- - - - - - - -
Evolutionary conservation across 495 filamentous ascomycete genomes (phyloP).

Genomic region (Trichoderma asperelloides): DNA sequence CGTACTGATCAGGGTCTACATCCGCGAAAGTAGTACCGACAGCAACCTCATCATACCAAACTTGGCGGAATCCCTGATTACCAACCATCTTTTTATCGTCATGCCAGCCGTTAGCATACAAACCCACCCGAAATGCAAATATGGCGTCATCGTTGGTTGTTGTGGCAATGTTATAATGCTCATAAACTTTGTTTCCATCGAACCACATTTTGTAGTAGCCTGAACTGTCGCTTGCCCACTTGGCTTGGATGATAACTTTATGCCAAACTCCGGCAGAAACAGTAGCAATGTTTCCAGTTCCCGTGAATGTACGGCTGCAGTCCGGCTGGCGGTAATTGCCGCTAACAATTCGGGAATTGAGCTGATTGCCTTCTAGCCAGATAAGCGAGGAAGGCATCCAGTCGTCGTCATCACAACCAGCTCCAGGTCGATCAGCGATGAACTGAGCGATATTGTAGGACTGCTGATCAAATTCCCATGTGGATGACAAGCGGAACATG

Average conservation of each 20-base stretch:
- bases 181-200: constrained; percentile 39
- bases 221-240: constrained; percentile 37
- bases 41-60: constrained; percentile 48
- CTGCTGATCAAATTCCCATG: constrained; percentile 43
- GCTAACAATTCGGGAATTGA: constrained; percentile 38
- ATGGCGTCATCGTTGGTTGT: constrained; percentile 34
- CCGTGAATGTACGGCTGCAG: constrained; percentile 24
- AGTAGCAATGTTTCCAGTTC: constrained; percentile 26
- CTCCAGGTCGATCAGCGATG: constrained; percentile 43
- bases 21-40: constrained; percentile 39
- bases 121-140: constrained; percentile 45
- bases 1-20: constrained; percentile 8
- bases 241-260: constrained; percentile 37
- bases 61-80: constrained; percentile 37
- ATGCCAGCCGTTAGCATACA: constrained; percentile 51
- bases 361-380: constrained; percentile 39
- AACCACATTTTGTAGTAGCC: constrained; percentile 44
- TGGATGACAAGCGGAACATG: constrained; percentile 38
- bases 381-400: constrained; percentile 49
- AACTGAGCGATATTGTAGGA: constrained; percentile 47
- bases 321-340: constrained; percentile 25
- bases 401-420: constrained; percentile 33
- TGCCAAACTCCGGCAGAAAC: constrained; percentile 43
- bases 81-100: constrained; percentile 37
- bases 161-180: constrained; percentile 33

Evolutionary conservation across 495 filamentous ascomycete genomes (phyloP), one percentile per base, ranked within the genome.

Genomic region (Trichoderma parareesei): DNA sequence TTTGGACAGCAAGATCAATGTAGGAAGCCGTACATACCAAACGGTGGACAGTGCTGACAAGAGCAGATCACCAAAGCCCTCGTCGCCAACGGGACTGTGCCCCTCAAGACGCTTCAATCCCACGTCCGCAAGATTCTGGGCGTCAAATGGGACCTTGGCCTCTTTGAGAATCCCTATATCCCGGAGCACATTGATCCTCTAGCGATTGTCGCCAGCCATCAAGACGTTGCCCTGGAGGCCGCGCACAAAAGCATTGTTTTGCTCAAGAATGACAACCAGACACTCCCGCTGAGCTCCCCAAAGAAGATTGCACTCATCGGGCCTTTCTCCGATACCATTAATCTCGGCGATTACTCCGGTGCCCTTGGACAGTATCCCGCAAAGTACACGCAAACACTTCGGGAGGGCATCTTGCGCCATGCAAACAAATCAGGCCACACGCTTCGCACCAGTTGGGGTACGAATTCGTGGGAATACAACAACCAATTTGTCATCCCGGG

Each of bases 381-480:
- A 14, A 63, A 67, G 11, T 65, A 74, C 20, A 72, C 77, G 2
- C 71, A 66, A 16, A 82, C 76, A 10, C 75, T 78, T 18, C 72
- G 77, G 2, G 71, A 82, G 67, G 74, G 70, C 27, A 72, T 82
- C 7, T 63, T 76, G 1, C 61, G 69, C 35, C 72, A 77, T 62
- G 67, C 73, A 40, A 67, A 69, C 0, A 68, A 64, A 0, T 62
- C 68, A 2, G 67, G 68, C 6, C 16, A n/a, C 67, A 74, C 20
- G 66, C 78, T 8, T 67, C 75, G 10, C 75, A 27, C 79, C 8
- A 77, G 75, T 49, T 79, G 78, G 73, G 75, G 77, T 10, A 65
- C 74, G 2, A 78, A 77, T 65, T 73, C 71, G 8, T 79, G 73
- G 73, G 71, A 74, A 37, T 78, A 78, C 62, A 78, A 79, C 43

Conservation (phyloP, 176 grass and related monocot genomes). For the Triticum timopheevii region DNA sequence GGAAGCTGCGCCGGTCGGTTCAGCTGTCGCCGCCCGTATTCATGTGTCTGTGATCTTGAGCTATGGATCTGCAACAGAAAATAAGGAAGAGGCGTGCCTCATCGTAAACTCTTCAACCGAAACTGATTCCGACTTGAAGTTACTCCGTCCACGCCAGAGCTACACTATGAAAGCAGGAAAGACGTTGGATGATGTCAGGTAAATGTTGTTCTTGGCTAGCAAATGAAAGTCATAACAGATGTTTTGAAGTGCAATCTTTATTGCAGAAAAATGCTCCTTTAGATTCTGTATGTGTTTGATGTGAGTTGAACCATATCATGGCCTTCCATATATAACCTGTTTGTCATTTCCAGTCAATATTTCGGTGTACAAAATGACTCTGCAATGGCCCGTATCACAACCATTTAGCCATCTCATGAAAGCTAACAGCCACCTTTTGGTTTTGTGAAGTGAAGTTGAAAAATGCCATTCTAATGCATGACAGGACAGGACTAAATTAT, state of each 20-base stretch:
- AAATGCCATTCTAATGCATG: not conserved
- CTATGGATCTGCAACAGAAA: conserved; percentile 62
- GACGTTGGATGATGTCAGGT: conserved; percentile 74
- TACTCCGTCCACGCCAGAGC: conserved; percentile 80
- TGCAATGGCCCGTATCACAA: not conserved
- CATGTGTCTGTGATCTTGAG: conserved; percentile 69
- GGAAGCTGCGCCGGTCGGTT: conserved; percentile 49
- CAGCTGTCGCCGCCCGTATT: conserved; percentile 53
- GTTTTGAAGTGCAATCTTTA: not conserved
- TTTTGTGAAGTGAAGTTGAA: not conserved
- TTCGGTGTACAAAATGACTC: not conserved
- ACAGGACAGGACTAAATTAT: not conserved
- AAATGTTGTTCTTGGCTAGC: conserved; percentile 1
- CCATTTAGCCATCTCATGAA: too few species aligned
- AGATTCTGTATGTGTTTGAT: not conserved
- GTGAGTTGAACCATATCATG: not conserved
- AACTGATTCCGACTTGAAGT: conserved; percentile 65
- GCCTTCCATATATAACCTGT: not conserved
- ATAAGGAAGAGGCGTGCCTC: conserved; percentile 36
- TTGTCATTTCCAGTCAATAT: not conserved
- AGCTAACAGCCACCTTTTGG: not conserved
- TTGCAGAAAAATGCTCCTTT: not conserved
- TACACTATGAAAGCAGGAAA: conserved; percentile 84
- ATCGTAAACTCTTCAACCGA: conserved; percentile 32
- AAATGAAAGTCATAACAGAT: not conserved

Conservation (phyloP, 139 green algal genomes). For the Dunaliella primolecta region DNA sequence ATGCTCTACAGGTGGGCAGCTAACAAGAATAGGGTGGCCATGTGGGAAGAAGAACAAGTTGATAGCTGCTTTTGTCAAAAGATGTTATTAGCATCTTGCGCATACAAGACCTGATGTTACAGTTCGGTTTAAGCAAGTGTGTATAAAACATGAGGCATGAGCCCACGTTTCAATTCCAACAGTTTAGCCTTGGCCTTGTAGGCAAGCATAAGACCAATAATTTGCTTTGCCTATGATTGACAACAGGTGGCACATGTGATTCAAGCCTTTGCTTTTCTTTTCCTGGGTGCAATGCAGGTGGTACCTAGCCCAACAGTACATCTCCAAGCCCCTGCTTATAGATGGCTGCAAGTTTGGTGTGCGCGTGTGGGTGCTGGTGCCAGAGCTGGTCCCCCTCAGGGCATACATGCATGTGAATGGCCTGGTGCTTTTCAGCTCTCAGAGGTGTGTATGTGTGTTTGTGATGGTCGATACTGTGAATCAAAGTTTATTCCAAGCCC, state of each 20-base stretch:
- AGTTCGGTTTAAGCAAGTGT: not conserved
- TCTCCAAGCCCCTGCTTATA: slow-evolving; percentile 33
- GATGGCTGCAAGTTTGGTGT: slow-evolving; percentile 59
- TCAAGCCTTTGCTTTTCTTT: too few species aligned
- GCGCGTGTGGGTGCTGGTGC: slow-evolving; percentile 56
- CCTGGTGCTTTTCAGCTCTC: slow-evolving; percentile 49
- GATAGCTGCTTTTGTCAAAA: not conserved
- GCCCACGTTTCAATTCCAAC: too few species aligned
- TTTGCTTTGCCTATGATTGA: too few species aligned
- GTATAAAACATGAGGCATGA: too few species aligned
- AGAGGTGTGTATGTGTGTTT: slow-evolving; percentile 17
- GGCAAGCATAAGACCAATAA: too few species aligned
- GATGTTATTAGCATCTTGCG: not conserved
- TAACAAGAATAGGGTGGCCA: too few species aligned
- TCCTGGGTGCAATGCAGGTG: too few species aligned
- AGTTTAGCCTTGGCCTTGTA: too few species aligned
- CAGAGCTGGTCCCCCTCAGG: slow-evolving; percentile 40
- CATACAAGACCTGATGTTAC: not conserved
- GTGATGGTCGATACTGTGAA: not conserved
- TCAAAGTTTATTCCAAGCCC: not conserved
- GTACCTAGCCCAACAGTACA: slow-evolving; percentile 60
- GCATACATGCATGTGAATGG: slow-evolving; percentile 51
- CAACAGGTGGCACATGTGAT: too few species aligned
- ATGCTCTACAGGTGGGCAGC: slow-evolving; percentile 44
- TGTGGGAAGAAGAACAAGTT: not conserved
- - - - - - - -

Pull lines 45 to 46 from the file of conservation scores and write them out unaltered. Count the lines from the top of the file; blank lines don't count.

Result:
- GACGTTGGATGATGTCAGGT: conserved; percentile 74
- TACTCCGTCCACGCCAGAGC: conserved; percentile 80